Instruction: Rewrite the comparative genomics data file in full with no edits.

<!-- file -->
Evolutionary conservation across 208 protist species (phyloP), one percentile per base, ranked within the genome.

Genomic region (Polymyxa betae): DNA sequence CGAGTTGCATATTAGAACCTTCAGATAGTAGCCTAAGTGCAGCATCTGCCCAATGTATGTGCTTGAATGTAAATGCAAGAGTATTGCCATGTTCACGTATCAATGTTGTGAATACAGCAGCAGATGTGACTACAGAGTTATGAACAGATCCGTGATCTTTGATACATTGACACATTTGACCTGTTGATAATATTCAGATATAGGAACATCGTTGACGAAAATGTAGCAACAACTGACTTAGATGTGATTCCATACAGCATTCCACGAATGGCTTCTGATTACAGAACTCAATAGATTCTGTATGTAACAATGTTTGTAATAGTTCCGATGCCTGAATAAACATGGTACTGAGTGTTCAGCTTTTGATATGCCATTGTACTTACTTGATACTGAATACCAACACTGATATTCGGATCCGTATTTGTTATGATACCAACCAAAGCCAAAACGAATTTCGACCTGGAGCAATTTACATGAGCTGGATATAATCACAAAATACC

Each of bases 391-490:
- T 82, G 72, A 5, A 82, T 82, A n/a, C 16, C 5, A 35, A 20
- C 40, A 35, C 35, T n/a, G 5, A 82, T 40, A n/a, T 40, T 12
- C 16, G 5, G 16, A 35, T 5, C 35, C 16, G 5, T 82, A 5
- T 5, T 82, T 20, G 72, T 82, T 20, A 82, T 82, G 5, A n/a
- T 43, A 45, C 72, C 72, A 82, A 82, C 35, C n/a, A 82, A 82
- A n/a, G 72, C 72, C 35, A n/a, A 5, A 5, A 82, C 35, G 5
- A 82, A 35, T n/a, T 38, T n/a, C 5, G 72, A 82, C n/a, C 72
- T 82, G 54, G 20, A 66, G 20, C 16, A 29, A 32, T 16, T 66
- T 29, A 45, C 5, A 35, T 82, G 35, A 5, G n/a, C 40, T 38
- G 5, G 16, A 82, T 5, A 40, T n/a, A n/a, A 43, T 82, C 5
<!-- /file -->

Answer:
Evolutionary conservation across 208 protist species (phyloP), one percentile per base, ranked within the genome.

Genomic region (Polymyxa betae): DNA sequence CGAGTTGCATATTAGAACCTTCAGATAGTAGCCTAAGTGCAGCATCTGCCCAATGTATGTGCTTGAATGTAAATGCAAGAGTATTGCCATGTTCACGTATCAATGTTGTGAATACAGCAGCAGATGTGACTACAGAGTTATGAACAGATCCGTGATCTTTGATACATTGACACATTTGACCTGTTGATAATATTCAGATATAGGAACATCGTTGACGAAAATGTAGCAACAACTGACTTAGATGTGATTCCATACAGCATTCCACGAATGGCTTCTGATTACAGAACTCAATAGATTCTGTATGTAACAATGTTTGTAATAGTTCCGATGCCTGAATAAACATGGTACTGAGTGTTCAGCTTTTGATATGCCATTGTACTTACTTGATACTGAATACCAACACTGATATTCGGATCCGTATTTGTTATGATACCAACCAAAGCCAAAACGAATTTCGACCTGGAGCAATTTACATGAGCTGGATATAATCACAAAATACC

Each of bases 391-490:
- T 82, G 72, A 5, A 82, T 82, A n/a, C 16, C 5, A 35, A 20
- C 40, A 35, C 35, T n/a, G 5, A 82, T 40, A n/a, T 40, T 12
- C 16, G 5, G 16, A 35, T 5, C 35, C 16, G 5, T 82, A 5
- T 5, T 82, T 20, G 72, T 82, T 20, A 82, T 82, G 5, A n/a
- T 43, A 45, C 72, C 72, A 82, A 82, C 35, C n/a, A 82, A 82
- A n/a, G 72, C 72, C 35, A n/a, A 5, A 5, A 82, C 35, G 5
- A 82, A 35, T n/a, T 38, T n/a, C 5, G 72, A 82, C n/a, C 72
- T 82, G 54, G 20, A 66, G 20, C 16, A 29, A 32, T 16, T 66
- T 29, A 45, C 5, A 35, T 82, G 35, A 5, G n/a, C 40, T 38
- G 5, G 16, A 82, T 5, A 40, T n/a, A n/a, A 43, T 82, C 5